My 1st stay was early February 2019 and it was 18 and 30mph winds. The van was rocking but I slept like a baby and was the only one there. Stayed again late April 2019 and it was full of RVs stacked against the edge so I parked away from them. Quiet night, warm, not windy at all. Just full of those pretentious RVers with their website plastered all over their rig taking selfies. It's quit the comedy to watch them shoot video(I presume for YT) never going further than the tourist plaque.

Quick stop

Making my away around the four corner states, needed a quick spot to pull over for the night. There’s nice secluded spots and then there’s areas for groups. Was able to let my dog off the leash and roam our campsite. There’s bathrooms about a half mile or less walk depending how far you park. Awesome sunrise and sunset.

The perfect campsite

Very clean, empty trashes, full toilet papers, and not to mention hiking trails and gorgeous views right outside your tent! We had a group of six and plenty of room with lots of memories made :)

Devil’s Kitchen

The Devil’s Kitchen is a “near” backcountry campsite. I say that this is "near" backcountry because the campsite is accessible with a 4x4 vehicle. Or one can reach it by hiking in. The main attraction of the area is of course a visit to the Devil’s Kitchen and the nearby needle formations in Chesler Park. The Devil's Kitchen is an natural alcove within some of the rock formations. You'll probably spot the latrine toilet before you spot the kitchen. Just past the latrine toilet is a huge rock overhang. Pass under the overhang and you'll enter the kitchen. It is an enclosed area shaded by the tall rock walls. The temperature and climate inside the alcove is cool and noticeably different than the temperature in the surrounding plateau area which is exposed and much warmer.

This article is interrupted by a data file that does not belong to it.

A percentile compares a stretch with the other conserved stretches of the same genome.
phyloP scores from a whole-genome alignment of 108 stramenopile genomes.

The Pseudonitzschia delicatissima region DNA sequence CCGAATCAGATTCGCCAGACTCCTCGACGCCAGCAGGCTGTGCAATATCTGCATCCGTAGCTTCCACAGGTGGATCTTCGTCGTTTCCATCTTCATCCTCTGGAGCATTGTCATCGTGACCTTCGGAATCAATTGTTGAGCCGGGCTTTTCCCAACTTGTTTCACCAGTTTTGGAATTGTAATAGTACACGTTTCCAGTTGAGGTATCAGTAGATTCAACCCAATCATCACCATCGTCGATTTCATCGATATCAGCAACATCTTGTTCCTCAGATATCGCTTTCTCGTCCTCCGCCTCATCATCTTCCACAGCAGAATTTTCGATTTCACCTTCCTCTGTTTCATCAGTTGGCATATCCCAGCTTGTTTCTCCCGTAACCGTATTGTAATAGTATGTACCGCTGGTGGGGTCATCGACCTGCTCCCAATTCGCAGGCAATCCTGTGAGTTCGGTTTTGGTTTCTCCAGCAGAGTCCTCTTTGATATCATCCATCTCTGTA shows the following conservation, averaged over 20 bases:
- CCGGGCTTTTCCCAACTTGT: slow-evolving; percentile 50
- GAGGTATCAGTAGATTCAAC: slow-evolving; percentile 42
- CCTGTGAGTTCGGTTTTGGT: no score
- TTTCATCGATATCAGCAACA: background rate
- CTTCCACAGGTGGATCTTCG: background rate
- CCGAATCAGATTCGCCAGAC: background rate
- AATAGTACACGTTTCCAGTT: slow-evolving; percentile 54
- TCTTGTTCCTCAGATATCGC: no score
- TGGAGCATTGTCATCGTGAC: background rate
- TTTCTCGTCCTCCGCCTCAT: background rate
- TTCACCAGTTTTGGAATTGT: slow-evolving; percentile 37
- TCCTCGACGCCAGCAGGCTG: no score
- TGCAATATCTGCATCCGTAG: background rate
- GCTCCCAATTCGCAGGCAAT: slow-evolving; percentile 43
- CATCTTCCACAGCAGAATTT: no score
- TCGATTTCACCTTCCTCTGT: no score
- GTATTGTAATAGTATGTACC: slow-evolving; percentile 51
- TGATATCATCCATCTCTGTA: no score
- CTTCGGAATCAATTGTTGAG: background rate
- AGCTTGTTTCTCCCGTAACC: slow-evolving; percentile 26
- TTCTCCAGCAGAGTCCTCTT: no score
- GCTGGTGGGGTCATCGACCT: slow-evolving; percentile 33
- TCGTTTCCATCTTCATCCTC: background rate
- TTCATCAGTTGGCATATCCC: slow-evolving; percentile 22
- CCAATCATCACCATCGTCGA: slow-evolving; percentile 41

This is a backcountry campsite in The Needles District of Canyonlands National Park. This is dispersed camping so there are no services nor amenities once you leave the trailhead. Leave No Trace principles apply. WAG bags required. Carry in any water that you might need because water is scarce or non-existant.

Chesler Park 2 (CP2) nestled within The Needles

This is a backcountry campsite reachable by a 4.4 miles hike from the Elephant Hill Trailhead in The Needles District of Canyonlands National Park. This is dispersed camping so there are no services nor amenities once you leave the trailhead. Leave No Trace principles apply. WAG bags required. Carry in any water that you might need because water is scarce or non-existant.

The hike to the campsite is over hills, down canyons, across slick rock, traversing sand and across a plateau. The trail is marked by cairns for most of the way, but it is highly recommended that you use a topo/trail map and compass or GPS to navigate. Along the way you will see a variety of rock formations such as joints, fins and spires.

You will cross a canyon and creek where EC1, EC2 and EC3 are located. A short distance after EC3 you will see a directional sign for Druid Arch or Chesler Park. Follow the Chesler Park Trail for about 1 mile. Look for the CP2 wooden sign post along the trail. The campsite is nestled amongst some rock formations and spires. There is no water resources in the area. There is plenty of open space to set up 3-4 tents.